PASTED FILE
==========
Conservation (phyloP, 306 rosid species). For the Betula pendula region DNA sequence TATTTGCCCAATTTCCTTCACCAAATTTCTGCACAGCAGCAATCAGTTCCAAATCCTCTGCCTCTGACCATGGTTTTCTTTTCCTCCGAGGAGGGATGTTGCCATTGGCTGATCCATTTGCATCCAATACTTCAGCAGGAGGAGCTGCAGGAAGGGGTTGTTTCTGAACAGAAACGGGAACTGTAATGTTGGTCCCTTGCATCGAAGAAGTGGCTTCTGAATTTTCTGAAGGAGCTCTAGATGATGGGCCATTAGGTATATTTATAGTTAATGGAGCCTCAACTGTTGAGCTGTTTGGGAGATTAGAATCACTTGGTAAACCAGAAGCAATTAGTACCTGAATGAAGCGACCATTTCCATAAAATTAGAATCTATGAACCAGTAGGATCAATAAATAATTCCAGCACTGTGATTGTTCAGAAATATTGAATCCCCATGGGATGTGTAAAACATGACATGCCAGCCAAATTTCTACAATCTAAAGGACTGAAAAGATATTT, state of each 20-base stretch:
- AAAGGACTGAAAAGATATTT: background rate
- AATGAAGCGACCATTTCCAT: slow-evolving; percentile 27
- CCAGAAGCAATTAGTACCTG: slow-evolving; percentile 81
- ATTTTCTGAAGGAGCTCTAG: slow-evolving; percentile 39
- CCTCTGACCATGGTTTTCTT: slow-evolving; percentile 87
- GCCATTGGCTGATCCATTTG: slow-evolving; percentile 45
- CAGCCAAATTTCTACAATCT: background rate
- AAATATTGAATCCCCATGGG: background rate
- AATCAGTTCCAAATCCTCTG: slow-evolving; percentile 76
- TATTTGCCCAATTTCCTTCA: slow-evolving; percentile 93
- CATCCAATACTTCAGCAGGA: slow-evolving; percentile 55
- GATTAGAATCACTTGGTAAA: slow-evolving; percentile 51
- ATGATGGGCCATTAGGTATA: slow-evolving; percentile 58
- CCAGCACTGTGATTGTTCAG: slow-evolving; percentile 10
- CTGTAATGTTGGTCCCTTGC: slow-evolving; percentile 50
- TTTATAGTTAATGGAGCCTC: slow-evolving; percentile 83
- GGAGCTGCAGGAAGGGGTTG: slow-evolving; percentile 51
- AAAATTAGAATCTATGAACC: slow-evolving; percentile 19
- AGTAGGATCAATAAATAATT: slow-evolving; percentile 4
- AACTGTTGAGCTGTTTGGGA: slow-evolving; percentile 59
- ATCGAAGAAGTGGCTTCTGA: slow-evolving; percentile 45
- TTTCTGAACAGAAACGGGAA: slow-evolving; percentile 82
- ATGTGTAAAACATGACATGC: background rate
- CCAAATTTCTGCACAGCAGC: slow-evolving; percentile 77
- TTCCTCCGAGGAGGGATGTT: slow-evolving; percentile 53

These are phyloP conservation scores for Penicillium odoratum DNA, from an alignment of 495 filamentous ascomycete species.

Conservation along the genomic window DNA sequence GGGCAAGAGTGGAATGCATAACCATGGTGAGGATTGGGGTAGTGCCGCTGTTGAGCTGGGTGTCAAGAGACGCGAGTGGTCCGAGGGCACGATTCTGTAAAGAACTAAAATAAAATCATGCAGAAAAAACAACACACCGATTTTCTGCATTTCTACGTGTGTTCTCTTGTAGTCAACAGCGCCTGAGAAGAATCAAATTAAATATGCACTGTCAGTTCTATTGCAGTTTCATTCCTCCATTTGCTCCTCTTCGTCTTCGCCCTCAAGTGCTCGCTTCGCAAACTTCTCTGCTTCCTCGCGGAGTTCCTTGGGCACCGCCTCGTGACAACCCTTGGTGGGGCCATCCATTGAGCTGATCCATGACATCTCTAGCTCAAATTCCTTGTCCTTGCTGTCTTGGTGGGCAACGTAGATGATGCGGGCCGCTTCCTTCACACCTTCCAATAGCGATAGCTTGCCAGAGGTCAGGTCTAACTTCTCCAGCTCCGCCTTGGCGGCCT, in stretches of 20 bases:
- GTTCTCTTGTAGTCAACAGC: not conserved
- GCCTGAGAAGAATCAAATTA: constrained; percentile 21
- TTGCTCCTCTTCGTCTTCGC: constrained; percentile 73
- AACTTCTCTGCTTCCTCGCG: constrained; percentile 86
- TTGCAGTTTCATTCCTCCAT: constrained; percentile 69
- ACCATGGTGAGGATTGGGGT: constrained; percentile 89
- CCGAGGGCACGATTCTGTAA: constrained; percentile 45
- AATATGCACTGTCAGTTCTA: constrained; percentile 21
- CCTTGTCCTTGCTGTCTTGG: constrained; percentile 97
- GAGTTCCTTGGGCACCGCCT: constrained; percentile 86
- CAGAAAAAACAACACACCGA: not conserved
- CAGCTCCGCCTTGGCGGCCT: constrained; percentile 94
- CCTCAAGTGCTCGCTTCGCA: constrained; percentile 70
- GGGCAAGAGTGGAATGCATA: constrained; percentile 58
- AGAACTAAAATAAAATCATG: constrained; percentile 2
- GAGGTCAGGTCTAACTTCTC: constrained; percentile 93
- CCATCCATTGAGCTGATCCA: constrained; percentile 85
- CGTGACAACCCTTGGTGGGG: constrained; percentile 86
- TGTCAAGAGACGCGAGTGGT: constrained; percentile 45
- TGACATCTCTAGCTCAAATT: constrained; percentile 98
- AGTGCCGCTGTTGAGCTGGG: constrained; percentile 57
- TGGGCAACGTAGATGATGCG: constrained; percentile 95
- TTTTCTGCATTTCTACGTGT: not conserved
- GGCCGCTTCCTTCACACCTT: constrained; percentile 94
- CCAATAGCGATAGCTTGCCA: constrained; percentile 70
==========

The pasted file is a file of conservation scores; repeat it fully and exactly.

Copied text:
Conservation (phyloP, 306 rosid species). For the Betula pendula region DNA sequence TATTTGCCCAATTTCCTTCACCAAATTTCTGCACAGCAGCAATCAGTTCCAAATCCTCTGCCTCTGACCATGGTTTTCTTTTCCTCCGAGGAGGGATGTTGCCATTGGCTGATCCATTTGCATCCAATACTTCAGCAGGAGGAGCTGCAGGAAGGGGTTGTTTCTGAACAGAAACGGGAACTGTAATGTTGGTCCCTTGCATCGAAGAAGTGGCTTCTGAATTTTCTGAAGGAGCTCTAGATGATGGGCCATTAGGTATATTTATAGTTAATGGAGCCTCAACTGTTGAGCTGTTTGGGAGATTAGAATCACTTGGTAAACCAGAAGCAATTAGTACCTGAATGAAGCGACCATTTCCATAAAATTAGAATCTATGAACCAGTAGGATCAATAAATAATTCCAGCACTGTGATTGTTCAGAAATATTGAATCCCCATGGGATGTGTAAAACATGACATGCCAGCCAAATTTCTACAATCTAAAGGACTGAAAAGATATTT, state of each 20-base stretch:
- AAAGGACTGAAAAGATATTT: background rate
- AATGAAGCGACCATTTCCAT: slow-evolving; percentile 27
- CCAGAAGCAATTAGTACCTG: slow-evolving; percentile 81
- ATTTTCTGAAGGAGCTCTAG: slow-evolving; percentile 39
- CCTCTGACCATGGTTTTCTT: slow-evolving; percentile 87
- GCCATTGGCTGATCCATTTG: slow-evolving; percentile 45
- CAGCCAAATTTCTACAATCT: background rate
- AAATATTGAATCCCCATGGG: background rate
- AATCAGTTCCAAATCCTCTG: slow-evolving; percentile 76
- TATTTGCCCAATTTCCTTCA: slow-evolving; percentile 93
- CATCCAATACTTCAGCAGGA: slow-evolving; percentile 55
- GATTAGAATCACTTGGTAAA: slow-evolving; percentile 51
- ATGATGGGCCATTAGGTATA: slow-evolving; percentile 58
- CCAGCACTGTGATTGTTCAG: slow-evolving; percentile 10
- CTGTAATGTTGGTCCCTTGC: slow-evolving; percentile 50
- TTTATAGTTAATGGAGCCTC: slow-evolving; percentile 83
- GGAGCTGCAGGAAGGGGTTG: slow-evolving; percentile 51
- AAAATTAGAATCTATGAACC: slow-evolving; percentile 19
- AGTAGGATCAATAAATAATT: slow-evolving; percentile 4
- AACTGTTGAGCTGTTTGGGA: slow-evolving; percentile 59
- ATCGAAGAAGTGGCTTCTGA: slow-evolving; percentile 45
- TTTCTGAACAGAAACGGGAA: slow-evolving; percentile 82
- ATGTGTAAAACATGACATGC: background rate
- CCAAATTTCTGCACAGCAGC: slow-evolving; percentile 77
- TTCCTCCGAGGAGGGATGTT: slow-evolving; percentile 53

These are phyloP conservation scores for Penicillium odoratum DNA, from an alignment of 495 filamentous ascomycete species.

Conservation along the genomic window DNA sequence GGGCAAGAGTGGAATGCATAACCATGGTGAGGATTGGGGTAGTGCCGCTGTTGAGCTGGGTGTCAAGAGACGCGAGTGGTCCGAGGGCACGATTCTGTAAAGAACTAAAATAAAATCATGCAGAAAAAACAACACACCGATTTTCTGCATTTCTACGTGTGTTCTCTTGTAGTCAACAGCGCCTGAGAAGAATCAAATTAAATATGCACTGTCAGTTCTATTGCAGTTTCATTCCTCCATTTGCTCCTCTTCGTCTTCGCCCTCAAGTGCTCGCTTCGCAAACTTCTCTGCTTCCTCGCGGAGTTCCTTGGGCACCGCCTCGTGACAACCCTTGGTGGGGCCATCCATTGAGCTGATCCATGACATCTCTAGCTCAAATTCCTTGTCCTTGCTGTCTTGGTGGGCAACGTAGATGATGCGGGCCGCTTCCTTCACACCTTCCAATAGCGATAGCTTGCCAGAGGTCAGGTCTAACTTCTCCAGCTCCGCCTTGGCGGCCT, in stretches of 20 bases:
- GTTCTCTTGTAGTCAACAGC: not conserved
- GCCTGAGAAGAATCAAATTA: constrained; percentile 21
- TTGCTCCTCTTCGTCTTCGC: constrained; percentile 73
- AACTTCTCTGCTTCCTCGCG: constrained; percentile 86
- TTGCAGTTTCATTCCTCCAT: constrained; percentile 69
- ACCATGGTGAGGATTGGGGT: constrained; percentile 89
- CCGAGGGCACGATTCTGTAA: constrained; percentile 45
- AATATGCACTGTCAGTTCTA: constrained; percentile 21
- CCTTGTCCTTGCTGTCTTGG: constrained; percentile 97
- GAGTTCCTTGGGCACCGCCT: constrained; percentile 86
- CAGAAAAAACAACACACCGA: not conserved
- CAGCTCCGCCTTGGCGGCCT: constrained; percentile 94
- CCTCAAGTGCTCGCTTCGCA: constrained; percentile 70
- GGGCAAGAGTGGAATGCATA: constrained; percentile 58
- AGAACTAAAATAAAATCATG: constrained; percentile 2
- GAGGTCAGGTCTAACTTCTC: constrained; percentile 93
- CCATCCATTGAGCTGATCCA: constrained; percentile 85
- CGTGACAACCCTTGGTGGGG: constrained; percentile 86
- TGTCAAGAGACGCGAGTGGT: constrained; percentile 45
- TGACATCTCTAGCTCAAATT: constrained; percentile 98
- AGTGCCGCTGTTGAGCTGGG: constrained; percentile 57
- TGGGCAACGTAGATGATGCG: constrained; percentile 95
- TTTTCTGCATTTCTACGTGT: not conserved
- GGCCGCTTCCTTCACACCTT: constrained; percentile 94
- CCAATAGCGATAGCTTGCCA: constrained; percentile 70